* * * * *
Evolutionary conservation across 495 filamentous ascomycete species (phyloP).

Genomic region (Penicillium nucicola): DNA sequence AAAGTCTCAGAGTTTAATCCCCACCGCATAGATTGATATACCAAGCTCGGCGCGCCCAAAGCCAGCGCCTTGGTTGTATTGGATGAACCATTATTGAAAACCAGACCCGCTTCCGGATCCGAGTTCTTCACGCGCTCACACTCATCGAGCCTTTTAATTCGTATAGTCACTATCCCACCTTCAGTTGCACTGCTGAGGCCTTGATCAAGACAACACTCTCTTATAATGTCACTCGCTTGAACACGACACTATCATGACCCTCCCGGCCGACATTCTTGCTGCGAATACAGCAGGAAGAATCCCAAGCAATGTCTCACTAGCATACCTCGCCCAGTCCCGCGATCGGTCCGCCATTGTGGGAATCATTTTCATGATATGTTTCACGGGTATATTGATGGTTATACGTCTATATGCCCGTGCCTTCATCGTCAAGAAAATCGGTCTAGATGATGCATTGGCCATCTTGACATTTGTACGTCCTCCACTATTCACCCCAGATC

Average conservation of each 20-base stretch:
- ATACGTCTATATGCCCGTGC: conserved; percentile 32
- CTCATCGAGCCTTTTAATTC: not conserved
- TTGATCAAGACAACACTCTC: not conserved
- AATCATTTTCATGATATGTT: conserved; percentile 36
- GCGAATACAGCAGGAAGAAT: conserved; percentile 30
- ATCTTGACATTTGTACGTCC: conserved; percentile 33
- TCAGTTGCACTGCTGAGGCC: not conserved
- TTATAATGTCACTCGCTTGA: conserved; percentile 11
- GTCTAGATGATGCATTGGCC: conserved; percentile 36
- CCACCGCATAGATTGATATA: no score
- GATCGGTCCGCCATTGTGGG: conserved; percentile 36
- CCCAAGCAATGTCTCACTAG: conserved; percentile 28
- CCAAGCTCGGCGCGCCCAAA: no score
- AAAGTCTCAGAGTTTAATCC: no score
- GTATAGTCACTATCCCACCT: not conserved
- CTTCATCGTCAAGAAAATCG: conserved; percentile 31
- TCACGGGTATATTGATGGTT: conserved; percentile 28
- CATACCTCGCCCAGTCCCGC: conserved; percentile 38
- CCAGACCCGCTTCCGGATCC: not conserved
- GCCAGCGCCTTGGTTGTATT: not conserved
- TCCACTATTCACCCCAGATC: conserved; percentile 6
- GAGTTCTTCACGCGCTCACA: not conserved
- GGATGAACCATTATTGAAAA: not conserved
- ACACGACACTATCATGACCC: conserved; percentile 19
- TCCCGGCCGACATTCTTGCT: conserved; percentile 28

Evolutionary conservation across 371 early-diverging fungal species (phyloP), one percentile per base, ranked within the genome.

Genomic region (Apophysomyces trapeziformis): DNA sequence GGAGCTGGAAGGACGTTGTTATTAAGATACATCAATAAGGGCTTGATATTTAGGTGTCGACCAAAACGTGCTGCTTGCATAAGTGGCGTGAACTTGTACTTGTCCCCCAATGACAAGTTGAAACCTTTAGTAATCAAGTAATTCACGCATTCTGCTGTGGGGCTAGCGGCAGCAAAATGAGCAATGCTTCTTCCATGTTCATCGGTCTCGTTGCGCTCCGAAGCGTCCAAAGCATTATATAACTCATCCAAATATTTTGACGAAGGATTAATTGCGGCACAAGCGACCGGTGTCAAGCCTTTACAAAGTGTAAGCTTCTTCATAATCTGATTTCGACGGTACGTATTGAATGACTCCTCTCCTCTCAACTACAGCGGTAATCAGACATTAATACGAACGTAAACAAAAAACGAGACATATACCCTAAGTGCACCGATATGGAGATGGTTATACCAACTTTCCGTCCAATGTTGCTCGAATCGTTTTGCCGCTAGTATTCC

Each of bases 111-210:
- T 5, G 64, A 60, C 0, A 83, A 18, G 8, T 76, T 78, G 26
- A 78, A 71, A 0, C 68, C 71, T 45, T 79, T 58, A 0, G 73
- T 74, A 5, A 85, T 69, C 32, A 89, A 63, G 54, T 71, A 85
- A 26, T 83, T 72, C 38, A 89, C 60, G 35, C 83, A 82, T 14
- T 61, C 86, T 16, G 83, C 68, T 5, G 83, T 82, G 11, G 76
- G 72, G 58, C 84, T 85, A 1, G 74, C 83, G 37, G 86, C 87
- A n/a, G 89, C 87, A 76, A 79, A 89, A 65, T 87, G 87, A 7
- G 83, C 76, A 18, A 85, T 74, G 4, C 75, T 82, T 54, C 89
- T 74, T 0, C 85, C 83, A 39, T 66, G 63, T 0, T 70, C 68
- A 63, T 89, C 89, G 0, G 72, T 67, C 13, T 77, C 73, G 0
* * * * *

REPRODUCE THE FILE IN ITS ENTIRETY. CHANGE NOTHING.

Evolutionary conservation across 495 filamentous ascomycete species (phyloP).

Genomic region (Penicillium nucicola): DNA sequence AAAGTCTCAGAGTTTAATCCCCACCGCATAGATTGATATACCAAGCTCGGCGCGCCCAAAGCCAGCGCCTTGGTTGTATTGGATGAACCATTATTGAAAACCAGACCCGCTTCCGGATCCGAGTTCTTCACGCGCTCACACTCATCGAGCCTTTTAATTCGTATAGTCACTATCCCACCTTCAGTTGCACTGCTGAGGCCTTGATCAAGACAACACTCTCTTATAATGTCACTCGCTTGAACACGACACTATCATGACCCTCCCGGCCGACATTCTTGCTGCGAATACAGCAGGAAGAATCCCAAGCAATGTCTCACTAGCATACCTCGCCCAGTCCCGCGATCGGTCCGCCATTGTGGGAATCATTTTCATGATATGTTTCACGGGTATATTGATGGTTATACGTCTATATGCCCGTGCCTTCATCGTCAAGAAAATCGGTCTAGATGATGCATTGGCCATCTTGACATTTGTACGTCCTCCACTATTCACCCCAGATC

Average conservation of each 20-base stretch:
- ATACGTCTATATGCCCGTGC: conserved; percentile 32
- CTCATCGAGCCTTTTAATTC: not conserved
- TTGATCAAGACAACACTCTC: not conserved
- AATCATTTTCATGATATGTT: conserved; percentile 36
- GCGAATACAGCAGGAAGAAT: conserved; percentile 30
- ATCTTGACATTTGTACGTCC: conserved; percentile 33
- TCAGTTGCACTGCTGAGGCC: not conserved
- TTATAATGTCACTCGCTTGA: conserved; percentile 11
- GTCTAGATGATGCATTGGCC: conserved; percentile 36
- CCACCGCATAGATTGATATA: no score
- GATCGGTCCGCCATTGTGGG: conserved; percentile 36
- CCCAAGCAATGTCTCACTAG: conserved; percentile 28
- CCAAGCTCGGCGCGCCCAAA: no score
- AAAGTCTCAGAGTTTAATCC: no score
- GTATAGTCACTATCCCACCT: not conserved
- CTTCATCGTCAAGAAAATCG: conserved; percentile 31
- TCACGGGTATATTGATGGTT: conserved; percentile 28
- CATACCTCGCCCAGTCCCGC: conserved; percentile 38
- CCAGACCCGCTTCCGGATCC: not conserved
- GCCAGCGCCTTGGTTGTATT: not conserved
- TCCACTATTCACCCCAGATC: conserved; percentile 6
- GAGTTCTTCACGCGCTCACA: not conserved
- GGATGAACCATTATTGAAAA: not conserved
- ACACGACACTATCATGACCC: conserved; percentile 19
- TCCCGGCCGACATTCTTGCT: conserved; percentile 28

Evolutionary conservation across 371 early-diverging fungal species (phyloP), one percentile per base, ranked within the genome.

Genomic region (Apophysomyces trapeziformis): DNA sequence GGAGCTGGAAGGACGTTGTTATTAAGATACATCAATAAGGGCTTGATATTTAGGTGTCGACCAAAACGTGCTGCTTGCATAAGTGGCGTGAACTTGTACTTGTCCCCCAATGACAAGTTGAAACCTTTAGTAATCAAGTAATTCACGCATTCTGCTGTGGGGCTAGCGGCAGCAAAATGAGCAATGCTTCTTCCATGTTCATCGGTCTCGTTGCGCTCCGAAGCGTCCAAAGCATTATATAACTCATCCAAATATTTTGACGAAGGATTAATTGCGGCACAAGCGACCGGTGTCAAGCCTTTACAAAGTGTAAGCTTCTTCATAATCTGATTTCGACGGTACGTATTGAATGACTCCTCTCCTCTCAACTACAGCGGTAATCAGACATTAATACGAACGTAAACAAAAAACGAGACATATACCCTAAGTGCACCGATATGGAGATGGTTATACCAACTTTCCGTCCAATGTTGCTCGAATCGTTTTGCCGCTAGTATTCC

Each of bases 111-210:
- T 5, G 64, A 60, C 0, A 83, A 18, G 8, T 76, T 78, G 26
- A 78, A 71, A 0, C 68, C 71, T 45, T 79, T 58, A 0, G 73
- T 74, A 5, A 85, T 69, C 32, A 89, A 63, G 54, T 71, A 85
- A 26, T 83, T 72, C 38, A 89, C 60, G 35, C 83, A 82, T 14
- T 61, C 86, T 16, G 83, C 68, T 5, G 83, T 82, G 11, G 76
- G 72, G 58, C 84, T 85, A 1, G 74, C 83, G 37, G 86, C 87
- A n/a, G 89, C 87, A 76, A 79, A 89, A 65, T 87, G 87, A 7
- G 83, C 76, A 18, A 85, T 74, G 4, C 75, T 82, T 54, C 89
- T 74, T 0, C 85, C 83, A 39, T 66, G 63, T 0, T 70, C 68
- A 63, T 89, C 89, G 0, G 72, T 67, C 13, T 77, C 73, G 0